East meets west in this magnificent Japandi style, five storey Notting Hill townhouse, which has been transformed into one of the world's best homes thanks to a cleverly remodeled open plan layout by architect and interior design company De Rosee Sa.
Built in the Victorian era, the terraced house originally had an impractical layout and was a rabbit warren of small sized rooms. A modern London townhouse vibe has brought it into the 21st century, and integral to this are the new large entertaining spaces where the owners can gather with family and friends.
Interconnecting spaces, rather than rooms off corridors, has resulted in a sense of flow throughout, while zoning of areas means each space serves a purpose. In addition, joinery was used to enhance the architectural language and maximise the feeling of space.
Key to the calm and serene aesthetic is the Japandi style interior that focuses on a neutral yet warm color palette, and includes natural materials and textures. Spaces were designed to be minimalist but not clinical, with pared back design details, clean lines and a focus on craft and the honesty of natural materials. A minimal palette of materials avoids the project feeling fussy or overworked – Caliza Capri limestone was used on the lower ground floor, landscaping, raised ground floor fireplace and a family bathroom, for instance, while the same oak timber was used on the floor, kitchen, joinery and staircase.
The kitchen is located at the front of the house and a widened window, complete with an integrated herb planter built into the sill, helps drench the space with natural light.
Kitchen ideas to provide a clean aesthetic include handleless streamlined oak cabinets. They are teamed with Tundra Gray marble on the island and backsplash, and natural stone flooring is used to keep the look light and complement the light oak joinery.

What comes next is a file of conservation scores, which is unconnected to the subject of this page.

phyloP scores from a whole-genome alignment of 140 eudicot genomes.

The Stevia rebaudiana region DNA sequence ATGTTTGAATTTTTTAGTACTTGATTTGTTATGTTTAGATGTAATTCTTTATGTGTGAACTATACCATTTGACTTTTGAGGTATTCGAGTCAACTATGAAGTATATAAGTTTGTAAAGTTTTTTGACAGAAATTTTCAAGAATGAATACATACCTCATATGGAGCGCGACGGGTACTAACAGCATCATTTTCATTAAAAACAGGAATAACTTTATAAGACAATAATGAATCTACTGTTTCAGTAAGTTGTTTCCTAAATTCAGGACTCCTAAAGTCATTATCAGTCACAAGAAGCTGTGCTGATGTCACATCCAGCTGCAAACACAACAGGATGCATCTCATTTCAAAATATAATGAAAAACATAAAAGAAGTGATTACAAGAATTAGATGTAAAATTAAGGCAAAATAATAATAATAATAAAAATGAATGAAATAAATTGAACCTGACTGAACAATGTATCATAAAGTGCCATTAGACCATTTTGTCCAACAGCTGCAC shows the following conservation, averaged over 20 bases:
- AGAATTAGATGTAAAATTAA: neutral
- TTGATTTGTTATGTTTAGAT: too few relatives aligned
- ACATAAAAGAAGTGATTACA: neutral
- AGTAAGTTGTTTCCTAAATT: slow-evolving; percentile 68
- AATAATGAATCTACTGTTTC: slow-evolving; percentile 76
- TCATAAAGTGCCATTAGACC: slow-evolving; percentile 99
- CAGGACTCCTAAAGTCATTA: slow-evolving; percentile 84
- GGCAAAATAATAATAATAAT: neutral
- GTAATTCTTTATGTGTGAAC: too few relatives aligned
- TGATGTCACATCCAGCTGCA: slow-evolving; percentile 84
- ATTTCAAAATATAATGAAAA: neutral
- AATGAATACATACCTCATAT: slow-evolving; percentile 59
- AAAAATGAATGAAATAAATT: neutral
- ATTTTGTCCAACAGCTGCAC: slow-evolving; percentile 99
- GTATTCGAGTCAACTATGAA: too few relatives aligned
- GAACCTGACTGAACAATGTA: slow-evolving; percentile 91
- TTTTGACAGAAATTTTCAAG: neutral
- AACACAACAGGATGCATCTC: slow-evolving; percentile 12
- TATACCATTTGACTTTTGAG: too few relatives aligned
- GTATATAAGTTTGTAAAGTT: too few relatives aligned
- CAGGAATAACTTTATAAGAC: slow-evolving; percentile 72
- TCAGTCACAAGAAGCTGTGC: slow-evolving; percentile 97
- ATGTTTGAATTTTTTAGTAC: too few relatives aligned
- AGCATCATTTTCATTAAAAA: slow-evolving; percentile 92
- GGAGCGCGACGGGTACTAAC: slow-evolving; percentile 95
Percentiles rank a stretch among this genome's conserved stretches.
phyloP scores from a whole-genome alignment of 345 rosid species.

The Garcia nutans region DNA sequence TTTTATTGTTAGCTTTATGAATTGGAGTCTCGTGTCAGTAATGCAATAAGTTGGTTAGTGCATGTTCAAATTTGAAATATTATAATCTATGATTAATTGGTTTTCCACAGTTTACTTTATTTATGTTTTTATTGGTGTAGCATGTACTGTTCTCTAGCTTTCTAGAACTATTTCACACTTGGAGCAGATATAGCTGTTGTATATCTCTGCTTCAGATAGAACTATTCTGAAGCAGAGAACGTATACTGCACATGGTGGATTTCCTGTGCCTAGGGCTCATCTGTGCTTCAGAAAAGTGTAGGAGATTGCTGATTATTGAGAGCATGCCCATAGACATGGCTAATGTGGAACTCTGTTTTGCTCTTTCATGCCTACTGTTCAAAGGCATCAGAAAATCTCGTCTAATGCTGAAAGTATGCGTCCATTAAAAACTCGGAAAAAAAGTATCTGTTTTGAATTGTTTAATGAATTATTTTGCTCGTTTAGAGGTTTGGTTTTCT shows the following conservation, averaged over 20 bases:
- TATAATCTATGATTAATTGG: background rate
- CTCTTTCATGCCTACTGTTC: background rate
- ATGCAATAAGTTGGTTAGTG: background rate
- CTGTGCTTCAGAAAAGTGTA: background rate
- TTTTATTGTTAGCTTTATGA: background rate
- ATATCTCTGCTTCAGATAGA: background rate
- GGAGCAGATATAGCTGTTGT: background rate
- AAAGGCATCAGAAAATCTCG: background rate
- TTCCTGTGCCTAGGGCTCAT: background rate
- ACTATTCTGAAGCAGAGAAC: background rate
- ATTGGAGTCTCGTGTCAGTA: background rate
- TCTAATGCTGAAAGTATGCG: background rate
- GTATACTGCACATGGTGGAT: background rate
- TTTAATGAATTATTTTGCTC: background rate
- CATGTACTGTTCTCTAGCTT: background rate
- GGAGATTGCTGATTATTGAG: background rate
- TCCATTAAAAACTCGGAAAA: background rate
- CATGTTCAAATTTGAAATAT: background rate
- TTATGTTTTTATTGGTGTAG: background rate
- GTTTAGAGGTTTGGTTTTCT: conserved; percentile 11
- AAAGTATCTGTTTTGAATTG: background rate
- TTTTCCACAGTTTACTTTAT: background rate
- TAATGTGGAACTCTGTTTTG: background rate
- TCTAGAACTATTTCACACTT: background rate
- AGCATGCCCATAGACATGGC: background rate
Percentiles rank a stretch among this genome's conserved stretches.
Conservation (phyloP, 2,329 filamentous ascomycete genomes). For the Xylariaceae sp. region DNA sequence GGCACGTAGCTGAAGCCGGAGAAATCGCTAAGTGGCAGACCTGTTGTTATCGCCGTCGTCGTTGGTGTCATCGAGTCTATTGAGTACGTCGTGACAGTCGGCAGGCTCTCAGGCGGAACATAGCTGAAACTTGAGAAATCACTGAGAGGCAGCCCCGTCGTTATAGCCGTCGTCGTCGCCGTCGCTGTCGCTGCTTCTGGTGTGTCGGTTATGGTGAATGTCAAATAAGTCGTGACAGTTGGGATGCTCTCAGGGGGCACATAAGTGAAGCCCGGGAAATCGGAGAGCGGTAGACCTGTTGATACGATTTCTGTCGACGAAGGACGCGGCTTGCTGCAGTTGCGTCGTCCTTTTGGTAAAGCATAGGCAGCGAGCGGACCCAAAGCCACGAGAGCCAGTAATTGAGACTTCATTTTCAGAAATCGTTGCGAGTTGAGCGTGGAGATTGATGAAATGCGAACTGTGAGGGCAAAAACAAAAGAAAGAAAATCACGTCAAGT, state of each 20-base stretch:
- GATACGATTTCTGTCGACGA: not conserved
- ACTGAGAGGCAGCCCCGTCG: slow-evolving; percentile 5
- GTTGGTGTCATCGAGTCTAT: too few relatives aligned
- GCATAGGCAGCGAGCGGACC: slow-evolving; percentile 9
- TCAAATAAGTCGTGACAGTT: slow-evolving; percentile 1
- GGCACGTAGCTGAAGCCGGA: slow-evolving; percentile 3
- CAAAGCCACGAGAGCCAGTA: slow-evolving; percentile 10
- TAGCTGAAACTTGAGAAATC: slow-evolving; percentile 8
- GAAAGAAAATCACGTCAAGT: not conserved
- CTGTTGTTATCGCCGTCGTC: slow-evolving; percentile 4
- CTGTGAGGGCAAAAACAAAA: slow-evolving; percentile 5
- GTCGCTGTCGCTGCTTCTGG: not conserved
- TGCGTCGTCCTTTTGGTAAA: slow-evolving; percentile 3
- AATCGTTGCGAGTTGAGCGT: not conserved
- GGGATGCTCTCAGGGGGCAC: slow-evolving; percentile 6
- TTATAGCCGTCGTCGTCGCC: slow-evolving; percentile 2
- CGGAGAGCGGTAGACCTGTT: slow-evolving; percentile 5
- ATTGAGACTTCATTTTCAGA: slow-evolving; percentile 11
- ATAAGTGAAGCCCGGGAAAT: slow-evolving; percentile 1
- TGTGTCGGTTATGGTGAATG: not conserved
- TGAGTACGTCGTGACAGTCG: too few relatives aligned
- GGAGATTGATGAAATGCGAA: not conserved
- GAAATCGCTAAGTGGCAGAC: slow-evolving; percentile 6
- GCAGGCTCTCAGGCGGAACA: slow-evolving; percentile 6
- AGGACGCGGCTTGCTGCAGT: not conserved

The island provides an informal seating area in the kitchen, with the oak chairs picking up on the cabinets. Shelves animate the full height marble splashback, which adds a powerful backdrop and focal point to the space.
The open plan ground floor living space connects to the garden, creating a flow and easy accessibility from the indoor to the outdoor space. The lower ground floor’s floor level was lowered and it transformed the space, and improved the natural daylight and connection to the outside and nature of the garden. 'You maintain a view of the sky and greenery further back in the plan than you would otherwise,' says George Yallop, Project Architect.
Zoned areas across the lower ground floor create different spaces for the family at different times of the day. Triple sliding glazed doors move to either side of the space and open up the interior to the garden, flooding the space with natural light. Established planting creates a green blanket from terrace level up to the communal garden, immersing the house into the natural surroundings.
Dining room ideas include positioning the dining table and chairs to take advantage of the seamless transition from house to garden, creating an entertaining space that doubles up as a semi-outdoor space with the sliding doors open.
Integrating green accents through artwork, a green marble coffee table, soft furnishings and plants were among the living room ideas. 'They add a natural feel to the spaces and reflect the garden,' says George.